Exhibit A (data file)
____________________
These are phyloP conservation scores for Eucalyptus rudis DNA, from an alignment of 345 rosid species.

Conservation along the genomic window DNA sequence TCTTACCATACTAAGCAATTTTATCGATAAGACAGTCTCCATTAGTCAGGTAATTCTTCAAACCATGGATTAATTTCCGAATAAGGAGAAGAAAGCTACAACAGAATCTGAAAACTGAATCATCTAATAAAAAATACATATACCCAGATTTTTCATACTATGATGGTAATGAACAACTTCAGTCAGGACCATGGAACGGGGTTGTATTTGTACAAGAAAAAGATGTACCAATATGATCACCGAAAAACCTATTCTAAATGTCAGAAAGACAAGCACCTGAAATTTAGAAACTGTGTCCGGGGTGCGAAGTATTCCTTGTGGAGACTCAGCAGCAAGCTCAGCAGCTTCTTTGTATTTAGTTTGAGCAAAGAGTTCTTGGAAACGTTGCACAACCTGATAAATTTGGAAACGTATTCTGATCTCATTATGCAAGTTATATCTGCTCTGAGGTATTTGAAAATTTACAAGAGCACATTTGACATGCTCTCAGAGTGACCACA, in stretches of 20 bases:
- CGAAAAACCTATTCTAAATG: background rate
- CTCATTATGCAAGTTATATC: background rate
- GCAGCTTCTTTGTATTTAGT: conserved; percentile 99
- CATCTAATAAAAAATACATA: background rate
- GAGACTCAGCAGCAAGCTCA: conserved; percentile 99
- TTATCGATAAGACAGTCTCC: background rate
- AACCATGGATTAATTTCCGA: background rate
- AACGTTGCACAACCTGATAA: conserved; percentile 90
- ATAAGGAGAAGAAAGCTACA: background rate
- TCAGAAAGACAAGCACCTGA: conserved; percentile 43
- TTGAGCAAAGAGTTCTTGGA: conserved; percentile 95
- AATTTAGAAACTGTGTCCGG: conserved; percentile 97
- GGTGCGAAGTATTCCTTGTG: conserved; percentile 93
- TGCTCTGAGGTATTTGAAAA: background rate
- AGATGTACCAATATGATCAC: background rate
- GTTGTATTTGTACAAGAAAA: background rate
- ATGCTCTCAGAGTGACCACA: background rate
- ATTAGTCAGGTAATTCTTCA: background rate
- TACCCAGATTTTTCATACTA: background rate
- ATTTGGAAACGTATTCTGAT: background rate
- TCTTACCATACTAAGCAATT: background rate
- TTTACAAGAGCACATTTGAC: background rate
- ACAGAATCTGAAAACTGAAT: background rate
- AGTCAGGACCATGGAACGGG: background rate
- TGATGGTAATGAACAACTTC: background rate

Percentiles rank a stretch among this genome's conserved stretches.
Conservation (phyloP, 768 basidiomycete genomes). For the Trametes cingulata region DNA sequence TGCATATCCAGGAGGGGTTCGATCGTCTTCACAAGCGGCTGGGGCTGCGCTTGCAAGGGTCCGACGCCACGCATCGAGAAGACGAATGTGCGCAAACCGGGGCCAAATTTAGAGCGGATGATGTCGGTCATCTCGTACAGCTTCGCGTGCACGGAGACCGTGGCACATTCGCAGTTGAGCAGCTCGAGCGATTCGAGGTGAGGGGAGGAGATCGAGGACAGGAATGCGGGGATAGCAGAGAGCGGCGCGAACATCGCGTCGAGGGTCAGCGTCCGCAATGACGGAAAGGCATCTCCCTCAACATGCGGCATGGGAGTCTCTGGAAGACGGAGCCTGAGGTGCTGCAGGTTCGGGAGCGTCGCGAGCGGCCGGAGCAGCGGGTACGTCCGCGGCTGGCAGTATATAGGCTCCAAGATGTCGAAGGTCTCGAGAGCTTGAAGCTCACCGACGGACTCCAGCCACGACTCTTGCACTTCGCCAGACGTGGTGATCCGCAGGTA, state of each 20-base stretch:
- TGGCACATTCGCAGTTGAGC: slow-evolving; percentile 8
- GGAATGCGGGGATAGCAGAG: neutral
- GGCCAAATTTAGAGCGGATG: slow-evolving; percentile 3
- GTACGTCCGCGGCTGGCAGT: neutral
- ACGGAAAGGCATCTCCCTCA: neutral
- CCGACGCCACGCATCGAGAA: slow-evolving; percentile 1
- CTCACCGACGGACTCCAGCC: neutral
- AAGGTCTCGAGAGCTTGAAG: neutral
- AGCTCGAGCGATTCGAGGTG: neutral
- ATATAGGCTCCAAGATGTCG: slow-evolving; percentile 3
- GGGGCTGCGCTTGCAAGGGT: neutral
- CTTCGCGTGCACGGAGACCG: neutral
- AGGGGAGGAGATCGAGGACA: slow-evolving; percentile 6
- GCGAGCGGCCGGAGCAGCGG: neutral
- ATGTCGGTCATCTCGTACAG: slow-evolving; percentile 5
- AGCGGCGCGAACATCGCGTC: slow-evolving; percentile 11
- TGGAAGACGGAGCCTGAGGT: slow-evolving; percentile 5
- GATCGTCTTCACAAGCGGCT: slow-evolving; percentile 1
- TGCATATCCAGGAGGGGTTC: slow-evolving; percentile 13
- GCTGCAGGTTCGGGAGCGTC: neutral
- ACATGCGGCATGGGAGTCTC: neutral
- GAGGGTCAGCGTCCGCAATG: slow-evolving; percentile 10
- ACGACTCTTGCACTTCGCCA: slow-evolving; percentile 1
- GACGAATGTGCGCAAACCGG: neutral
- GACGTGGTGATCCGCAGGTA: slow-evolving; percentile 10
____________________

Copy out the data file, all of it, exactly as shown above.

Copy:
These are phyloP conservation scores for Eucalyptus rudis DNA, from an alignment of 345 rosid species.

Conservation along the genomic window DNA sequence TCTTACCATACTAAGCAATTTTATCGATAAGACAGTCTCCATTAGTCAGGTAATTCTTCAAACCATGGATTAATTTCCGAATAAGGAGAAGAAAGCTACAACAGAATCTGAAAACTGAATCATCTAATAAAAAATACATATACCCAGATTTTTCATACTATGATGGTAATGAACAACTTCAGTCAGGACCATGGAACGGGGTTGTATTTGTACAAGAAAAAGATGTACCAATATGATCACCGAAAAACCTATTCTAAATGTCAGAAAGACAAGCACCTGAAATTTAGAAACTGTGTCCGGGGTGCGAAGTATTCCTTGTGGAGACTCAGCAGCAAGCTCAGCAGCTTCTTTGTATTTAGTTTGAGCAAAGAGTTCTTGGAAACGTTGCACAACCTGATAAATTTGGAAACGTATTCTGATCTCATTATGCAAGTTATATCTGCTCTGAGGTATTTGAAAATTTACAAGAGCACATTTGACATGCTCTCAGAGTGACCACA, in stretches of 20 bases:
- CGAAAAACCTATTCTAAATG: background rate
- CTCATTATGCAAGTTATATC: background rate
- GCAGCTTCTTTGTATTTAGT: conserved; percentile 99
- CATCTAATAAAAAATACATA: background rate
- GAGACTCAGCAGCAAGCTCA: conserved; percentile 99
- TTATCGATAAGACAGTCTCC: background rate
- AACCATGGATTAATTTCCGA: background rate
- AACGTTGCACAACCTGATAA: conserved; percentile 90
- ATAAGGAGAAGAAAGCTACA: background rate
- TCAGAAAGACAAGCACCTGA: conserved; percentile 43
- TTGAGCAAAGAGTTCTTGGA: conserved; percentile 95
- AATTTAGAAACTGTGTCCGG: conserved; percentile 97
- GGTGCGAAGTATTCCTTGTG: conserved; percentile 93
- TGCTCTGAGGTATTTGAAAA: background rate
- AGATGTACCAATATGATCAC: background rate
- GTTGTATTTGTACAAGAAAA: background rate
- ATGCTCTCAGAGTGACCACA: background rate
- ATTAGTCAGGTAATTCTTCA: background rate
- TACCCAGATTTTTCATACTA: background rate
- ATTTGGAAACGTATTCTGAT: background rate
- TCTTACCATACTAAGCAATT: background rate
- TTTACAAGAGCACATTTGAC: background rate
- ACAGAATCTGAAAACTGAAT: background rate
- AGTCAGGACCATGGAACGGG: background rate
- TGATGGTAATGAACAACTTC: background rate

Percentiles rank a stretch among this genome's conserved stretches.
Conservation (phyloP, 768 basidiomycete genomes). For the Trametes cingulata region DNA sequence TGCATATCCAGGAGGGGTTCGATCGTCTTCACAAGCGGCTGGGGCTGCGCTTGCAAGGGTCCGACGCCACGCATCGAGAAGACGAATGTGCGCAAACCGGGGCCAAATTTAGAGCGGATGATGTCGGTCATCTCGTACAGCTTCGCGTGCACGGAGACCGTGGCACATTCGCAGTTGAGCAGCTCGAGCGATTCGAGGTGAGGGGAGGAGATCGAGGACAGGAATGCGGGGATAGCAGAGAGCGGCGCGAACATCGCGTCGAGGGTCAGCGTCCGCAATGACGGAAAGGCATCTCCCTCAACATGCGGCATGGGAGTCTCTGGAAGACGGAGCCTGAGGTGCTGCAGGTTCGGGAGCGTCGCGAGCGGCCGGAGCAGCGGGTACGTCCGCGGCTGGCAGTATATAGGCTCCAAGATGTCGAAGGTCTCGAGAGCTTGAAGCTCACCGACGGACTCCAGCCACGACTCTTGCACTTCGCCAGACGTGGTGATCCGCAGGTA, state of each 20-base stretch:
- TGGCACATTCGCAGTTGAGC: slow-evolving; percentile 8
- GGAATGCGGGGATAGCAGAG: neutral
- GGCCAAATTTAGAGCGGATG: slow-evolving; percentile 3
- GTACGTCCGCGGCTGGCAGT: neutral
- ACGGAAAGGCATCTCCCTCA: neutral
- CCGACGCCACGCATCGAGAA: slow-evolving; percentile 1
- CTCACCGACGGACTCCAGCC: neutral
- AAGGTCTCGAGAGCTTGAAG: neutral
- AGCTCGAGCGATTCGAGGTG: neutral
- ATATAGGCTCCAAGATGTCG: slow-evolving; percentile 3
- GGGGCTGCGCTTGCAAGGGT: neutral
- CTTCGCGTGCACGGAGACCG: neutral
- AGGGGAGGAGATCGAGGACA: slow-evolving; percentile 6
- GCGAGCGGCCGGAGCAGCGG: neutral
- ATGTCGGTCATCTCGTACAG: slow-evolving; percentile 5
- AGCGGCGCGAACATCGCGTC: slow-evolving; percentile 11
- TGGAAGACGGAGCCTGAGGT: slow-evolving; percentile 5
- GATCGTCTTCACAAGCGGCT: slow-evolving; percentile 1
- TGCATATCCAGGAGGGGTTC: slow-evolving; percentile 13
- GCTGCAGGTTCGGGAGCGTC: neutral
- ACATGCGGCATGGGAGTCTC: neutral
- GAGGGTCAGCGTCCGCAATG: slow-evolving; percentile 10
- ACGACTCTTGCACTTCGCCA: slow-evolving; percentile 1
- GACGAATGTGCGCAAACCGG: neutral
- GACGTGGTGATCCGCAGGTA: slow-evolving; percentile 10